Jan Lorrain

Jan LorrainYou might find local volunteer Jan Lorrain tending to her plot in the Old Town Community Garden, teaching others about all things Coppell as the Coppell Historical Society Treasurer, pulling tickets as a Theatre Coppell volunteer or keeping a watchful eye on her neighborhood as a member of both the Citizens Police Academy and Citizens on Patrol. What you won't find her doing is standing still.

The active senior and long-time Coppell resident has a philosophy to always stay active, have gratitude, and give back to the community. 

"Keep yourself active because this is the life you have and you might as well take full advantage of it," she said. "Meet as many people as you can and do as many things as you can as long as you can do them."

These intentions for her on-the-go life of service were set as a young woman growing up in a small town in Ohio. An interest in history, archeology, and ancient cultures made her take advantage of the opportunity to travel to Mexico City as a part of a cultural exchange program during her junior year at Ohio State University. The six-month stint living with a middle-class family in Mexico City, overcoming language barriers and immersing herself in another culture not only jumpstarted her passion for historical preservation, but also cultural inclusion. 

"It was a wonderful, shaping experience," she said. "They made me feel like part of the family and I think it led me to be more understanding of people who were of a different culture than I was."

Years later, after moving to Texas, raising her three children, a career in the legal field, and settling down in Coppell in 1986, that experience influenced her involvement in the Texas Historical Commission, the Coppell Library Board and Cultural Committee and most recently, Allies in Community.

The Allies in Community program, established through the City of Coppell in partnership with DiversityWeath, brings members of the community and city staff from all backgrounds and cultures together to talk, share, build bridges, promote civic engagement, and help create a more inclusive environment for all Coppellians.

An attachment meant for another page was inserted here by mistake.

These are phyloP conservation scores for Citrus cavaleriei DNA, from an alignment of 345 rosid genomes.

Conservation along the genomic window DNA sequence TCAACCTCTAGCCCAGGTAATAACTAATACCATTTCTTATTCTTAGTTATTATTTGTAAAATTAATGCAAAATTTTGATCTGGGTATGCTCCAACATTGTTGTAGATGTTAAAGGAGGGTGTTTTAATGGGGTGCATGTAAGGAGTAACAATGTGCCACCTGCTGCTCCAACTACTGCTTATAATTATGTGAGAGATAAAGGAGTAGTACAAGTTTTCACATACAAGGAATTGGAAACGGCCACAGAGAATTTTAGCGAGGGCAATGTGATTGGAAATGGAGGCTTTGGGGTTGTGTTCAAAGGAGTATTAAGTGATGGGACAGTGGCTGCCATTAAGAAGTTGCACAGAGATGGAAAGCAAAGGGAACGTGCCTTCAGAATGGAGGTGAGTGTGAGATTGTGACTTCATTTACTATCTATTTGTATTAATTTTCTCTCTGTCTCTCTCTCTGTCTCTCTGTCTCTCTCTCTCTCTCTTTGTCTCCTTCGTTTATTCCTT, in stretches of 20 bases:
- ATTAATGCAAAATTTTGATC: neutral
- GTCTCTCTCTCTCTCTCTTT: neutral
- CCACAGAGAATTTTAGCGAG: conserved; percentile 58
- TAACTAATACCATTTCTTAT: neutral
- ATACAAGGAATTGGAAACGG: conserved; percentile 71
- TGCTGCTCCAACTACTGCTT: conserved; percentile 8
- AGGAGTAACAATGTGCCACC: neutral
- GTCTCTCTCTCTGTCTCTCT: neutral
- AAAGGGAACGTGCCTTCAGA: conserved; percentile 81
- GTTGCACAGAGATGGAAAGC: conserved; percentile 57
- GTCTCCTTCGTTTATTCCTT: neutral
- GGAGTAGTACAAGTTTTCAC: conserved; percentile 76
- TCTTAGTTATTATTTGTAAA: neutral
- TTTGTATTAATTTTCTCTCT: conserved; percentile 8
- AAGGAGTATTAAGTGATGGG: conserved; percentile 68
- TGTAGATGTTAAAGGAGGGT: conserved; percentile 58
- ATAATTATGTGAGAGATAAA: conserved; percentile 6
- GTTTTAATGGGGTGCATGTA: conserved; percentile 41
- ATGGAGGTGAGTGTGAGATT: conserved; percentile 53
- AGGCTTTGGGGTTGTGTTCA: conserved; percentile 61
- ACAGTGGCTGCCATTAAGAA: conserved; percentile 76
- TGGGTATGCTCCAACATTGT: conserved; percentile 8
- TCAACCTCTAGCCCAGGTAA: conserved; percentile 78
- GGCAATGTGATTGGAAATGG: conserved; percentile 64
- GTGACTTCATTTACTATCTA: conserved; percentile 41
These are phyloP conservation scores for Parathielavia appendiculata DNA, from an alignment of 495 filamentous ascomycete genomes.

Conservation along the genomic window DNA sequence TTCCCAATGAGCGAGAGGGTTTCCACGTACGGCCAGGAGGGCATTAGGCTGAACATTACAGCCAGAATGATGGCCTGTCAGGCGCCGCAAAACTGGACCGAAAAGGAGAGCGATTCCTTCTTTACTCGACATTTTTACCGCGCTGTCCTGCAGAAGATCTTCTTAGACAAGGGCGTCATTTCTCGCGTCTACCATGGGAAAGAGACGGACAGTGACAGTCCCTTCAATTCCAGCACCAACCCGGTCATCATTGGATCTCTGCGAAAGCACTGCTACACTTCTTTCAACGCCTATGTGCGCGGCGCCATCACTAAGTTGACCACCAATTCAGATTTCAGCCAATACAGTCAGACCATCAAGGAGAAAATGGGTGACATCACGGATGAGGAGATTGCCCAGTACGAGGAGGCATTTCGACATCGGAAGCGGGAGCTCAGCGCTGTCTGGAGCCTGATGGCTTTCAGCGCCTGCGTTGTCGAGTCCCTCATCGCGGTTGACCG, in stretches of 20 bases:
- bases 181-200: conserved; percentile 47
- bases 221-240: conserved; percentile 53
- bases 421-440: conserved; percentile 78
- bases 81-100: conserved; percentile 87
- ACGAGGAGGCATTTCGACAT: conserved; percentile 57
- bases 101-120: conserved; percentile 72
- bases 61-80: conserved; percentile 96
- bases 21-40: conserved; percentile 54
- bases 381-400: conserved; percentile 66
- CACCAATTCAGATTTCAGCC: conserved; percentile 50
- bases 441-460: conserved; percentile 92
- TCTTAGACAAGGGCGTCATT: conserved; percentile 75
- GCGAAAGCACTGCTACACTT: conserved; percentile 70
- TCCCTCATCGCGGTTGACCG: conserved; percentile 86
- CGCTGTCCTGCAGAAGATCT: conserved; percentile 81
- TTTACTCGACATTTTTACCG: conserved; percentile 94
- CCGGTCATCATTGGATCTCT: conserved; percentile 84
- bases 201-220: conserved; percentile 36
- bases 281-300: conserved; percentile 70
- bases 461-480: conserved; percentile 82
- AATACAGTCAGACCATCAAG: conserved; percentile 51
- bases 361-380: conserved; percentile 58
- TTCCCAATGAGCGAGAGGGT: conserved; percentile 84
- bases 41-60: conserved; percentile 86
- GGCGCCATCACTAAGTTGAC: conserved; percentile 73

From the discussions to the hands-on workshops and overall cooperation with her cohort members, Lorrain said her time as an Ally was unlike anything she had ever experienced before. One of the highlights was an Allies-run station at last year's Kaleidoscope celebration where visitors were encouraged to place a pin on their hometown on a world map. It was later revealed that only one country was left without a pin. Another high point for Lorrain was the end of the session wrap up, which featured a one-minute speech from each cohort member detailing their personal words to live by.

"The dialogue was amazing," Lorrain said about her overall experience with Allies. "It was one of the best workshop learning sessions that I've ever been involved in. It makes you realize that we are becoming a global world. We all need to take the opportunity to enjoy somebody else's culture instead of resisting."

While Lorrain believes the first cohort of Allies in Community brought 32 would be strangers together in a truly exceptional way, one thing she hopes for the next cohort is representation from the younger generation. Teenagers have a unique view of the world that older people do not, she said. 

"I encourage people in the community to participate in Allies," she said. "Everybody would get something out of it."

Learn more about the Allies in Community program at coppelltx.gov/allies.